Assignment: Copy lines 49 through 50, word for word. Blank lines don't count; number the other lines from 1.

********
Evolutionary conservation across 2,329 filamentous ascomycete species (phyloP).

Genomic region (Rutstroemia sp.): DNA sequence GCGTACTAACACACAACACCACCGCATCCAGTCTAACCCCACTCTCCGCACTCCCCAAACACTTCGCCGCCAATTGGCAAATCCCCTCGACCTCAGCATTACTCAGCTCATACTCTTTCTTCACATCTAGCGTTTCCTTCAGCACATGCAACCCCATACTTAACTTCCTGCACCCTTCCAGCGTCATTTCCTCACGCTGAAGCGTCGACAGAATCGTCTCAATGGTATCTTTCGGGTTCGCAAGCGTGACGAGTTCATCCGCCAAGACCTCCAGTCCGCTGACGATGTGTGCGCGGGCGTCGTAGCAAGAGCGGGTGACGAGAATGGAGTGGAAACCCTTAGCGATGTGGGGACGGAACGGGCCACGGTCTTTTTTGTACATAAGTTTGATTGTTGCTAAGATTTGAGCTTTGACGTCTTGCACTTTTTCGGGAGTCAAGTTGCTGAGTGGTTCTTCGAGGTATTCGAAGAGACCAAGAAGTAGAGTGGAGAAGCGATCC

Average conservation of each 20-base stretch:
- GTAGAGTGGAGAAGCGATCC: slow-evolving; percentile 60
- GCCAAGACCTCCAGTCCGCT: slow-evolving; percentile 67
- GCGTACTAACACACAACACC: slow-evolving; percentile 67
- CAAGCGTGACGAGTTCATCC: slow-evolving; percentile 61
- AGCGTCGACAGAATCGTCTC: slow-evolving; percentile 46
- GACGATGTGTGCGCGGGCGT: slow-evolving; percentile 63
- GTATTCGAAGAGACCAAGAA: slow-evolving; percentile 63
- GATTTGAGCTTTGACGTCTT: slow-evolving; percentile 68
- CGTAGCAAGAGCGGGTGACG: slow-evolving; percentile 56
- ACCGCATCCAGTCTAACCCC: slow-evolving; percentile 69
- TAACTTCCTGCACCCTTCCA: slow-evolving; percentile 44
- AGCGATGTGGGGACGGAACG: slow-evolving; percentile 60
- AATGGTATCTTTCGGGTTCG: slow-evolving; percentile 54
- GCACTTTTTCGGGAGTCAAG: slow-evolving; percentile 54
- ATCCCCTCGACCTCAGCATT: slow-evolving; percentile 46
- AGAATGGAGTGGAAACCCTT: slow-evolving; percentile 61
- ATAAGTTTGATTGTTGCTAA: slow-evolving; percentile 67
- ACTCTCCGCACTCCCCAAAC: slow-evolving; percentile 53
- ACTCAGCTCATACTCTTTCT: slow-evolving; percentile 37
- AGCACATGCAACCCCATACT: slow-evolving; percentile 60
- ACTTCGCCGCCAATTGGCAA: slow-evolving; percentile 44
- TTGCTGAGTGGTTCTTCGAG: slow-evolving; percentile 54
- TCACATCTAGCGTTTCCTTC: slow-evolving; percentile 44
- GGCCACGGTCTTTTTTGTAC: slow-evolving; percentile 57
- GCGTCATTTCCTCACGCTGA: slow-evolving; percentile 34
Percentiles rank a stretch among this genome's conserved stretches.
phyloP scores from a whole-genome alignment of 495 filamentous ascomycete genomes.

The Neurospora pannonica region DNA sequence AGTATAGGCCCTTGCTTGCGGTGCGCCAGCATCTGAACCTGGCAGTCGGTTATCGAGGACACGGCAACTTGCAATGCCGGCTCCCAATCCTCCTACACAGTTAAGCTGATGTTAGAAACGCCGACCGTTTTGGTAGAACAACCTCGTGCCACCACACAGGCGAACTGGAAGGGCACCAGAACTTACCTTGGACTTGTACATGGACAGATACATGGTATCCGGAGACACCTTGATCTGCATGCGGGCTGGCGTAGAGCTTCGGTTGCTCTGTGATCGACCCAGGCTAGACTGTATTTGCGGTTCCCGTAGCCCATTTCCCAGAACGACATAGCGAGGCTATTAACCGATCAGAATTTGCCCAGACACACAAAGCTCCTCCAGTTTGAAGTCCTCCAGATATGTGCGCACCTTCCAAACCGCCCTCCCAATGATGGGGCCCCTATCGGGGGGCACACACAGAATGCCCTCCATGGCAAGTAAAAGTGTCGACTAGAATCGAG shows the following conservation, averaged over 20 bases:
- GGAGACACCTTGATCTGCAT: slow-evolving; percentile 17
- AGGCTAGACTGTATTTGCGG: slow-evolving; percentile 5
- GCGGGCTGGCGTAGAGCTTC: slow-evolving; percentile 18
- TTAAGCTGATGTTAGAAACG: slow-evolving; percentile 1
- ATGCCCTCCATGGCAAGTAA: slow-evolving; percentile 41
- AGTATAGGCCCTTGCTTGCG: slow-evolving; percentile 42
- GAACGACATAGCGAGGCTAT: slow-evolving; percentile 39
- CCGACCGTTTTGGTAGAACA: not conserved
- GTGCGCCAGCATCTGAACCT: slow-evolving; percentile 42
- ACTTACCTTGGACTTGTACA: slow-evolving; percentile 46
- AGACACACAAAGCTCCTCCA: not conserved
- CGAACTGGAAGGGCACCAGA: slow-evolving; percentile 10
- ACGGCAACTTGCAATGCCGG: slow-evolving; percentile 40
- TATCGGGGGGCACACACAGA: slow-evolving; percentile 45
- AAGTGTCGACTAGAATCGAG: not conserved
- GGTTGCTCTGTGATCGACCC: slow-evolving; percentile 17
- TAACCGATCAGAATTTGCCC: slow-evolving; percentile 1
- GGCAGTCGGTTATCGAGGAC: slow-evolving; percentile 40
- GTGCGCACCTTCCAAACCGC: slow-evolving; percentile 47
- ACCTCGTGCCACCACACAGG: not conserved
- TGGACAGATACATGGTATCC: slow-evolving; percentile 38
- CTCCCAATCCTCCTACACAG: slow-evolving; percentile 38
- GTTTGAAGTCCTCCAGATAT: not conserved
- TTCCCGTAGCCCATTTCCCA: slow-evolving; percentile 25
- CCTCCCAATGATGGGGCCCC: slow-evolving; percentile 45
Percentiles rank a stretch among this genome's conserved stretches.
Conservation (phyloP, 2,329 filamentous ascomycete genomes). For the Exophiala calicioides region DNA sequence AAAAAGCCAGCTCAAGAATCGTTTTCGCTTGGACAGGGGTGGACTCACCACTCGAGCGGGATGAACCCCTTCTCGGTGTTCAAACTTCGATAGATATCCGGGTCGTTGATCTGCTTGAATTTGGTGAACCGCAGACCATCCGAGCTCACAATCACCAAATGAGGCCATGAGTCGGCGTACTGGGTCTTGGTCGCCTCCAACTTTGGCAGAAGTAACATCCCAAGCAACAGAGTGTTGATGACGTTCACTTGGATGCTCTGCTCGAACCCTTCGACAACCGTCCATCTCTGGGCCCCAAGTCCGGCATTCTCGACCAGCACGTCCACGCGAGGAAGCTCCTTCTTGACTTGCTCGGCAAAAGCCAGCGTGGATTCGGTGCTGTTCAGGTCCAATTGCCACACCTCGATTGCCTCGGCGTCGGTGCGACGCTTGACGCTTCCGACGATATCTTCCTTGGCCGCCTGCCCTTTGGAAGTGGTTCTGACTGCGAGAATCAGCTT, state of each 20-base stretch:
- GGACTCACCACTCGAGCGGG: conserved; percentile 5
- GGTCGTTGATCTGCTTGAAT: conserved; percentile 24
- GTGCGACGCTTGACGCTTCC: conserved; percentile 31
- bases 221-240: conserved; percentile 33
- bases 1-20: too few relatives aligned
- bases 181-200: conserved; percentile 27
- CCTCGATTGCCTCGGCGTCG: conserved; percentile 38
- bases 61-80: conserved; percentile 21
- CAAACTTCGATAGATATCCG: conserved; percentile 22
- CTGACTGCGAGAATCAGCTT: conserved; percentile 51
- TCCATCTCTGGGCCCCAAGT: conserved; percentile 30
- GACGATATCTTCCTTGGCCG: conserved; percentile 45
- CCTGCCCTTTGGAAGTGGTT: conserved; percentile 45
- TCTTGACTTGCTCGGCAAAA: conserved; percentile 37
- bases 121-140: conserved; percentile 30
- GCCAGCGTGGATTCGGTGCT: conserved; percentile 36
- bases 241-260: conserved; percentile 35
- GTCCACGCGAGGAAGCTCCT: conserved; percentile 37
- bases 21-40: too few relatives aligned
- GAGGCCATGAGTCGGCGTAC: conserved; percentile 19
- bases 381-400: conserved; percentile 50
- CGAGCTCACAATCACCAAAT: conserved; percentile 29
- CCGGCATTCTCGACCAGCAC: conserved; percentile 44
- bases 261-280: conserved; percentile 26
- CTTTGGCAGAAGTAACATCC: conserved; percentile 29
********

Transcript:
- GGCAGTCGGTTATCGAGGAC: slow-evolving; percentile 40
- GTGCGCACCTTCCAAACCGC: slow-evolving; percentile 47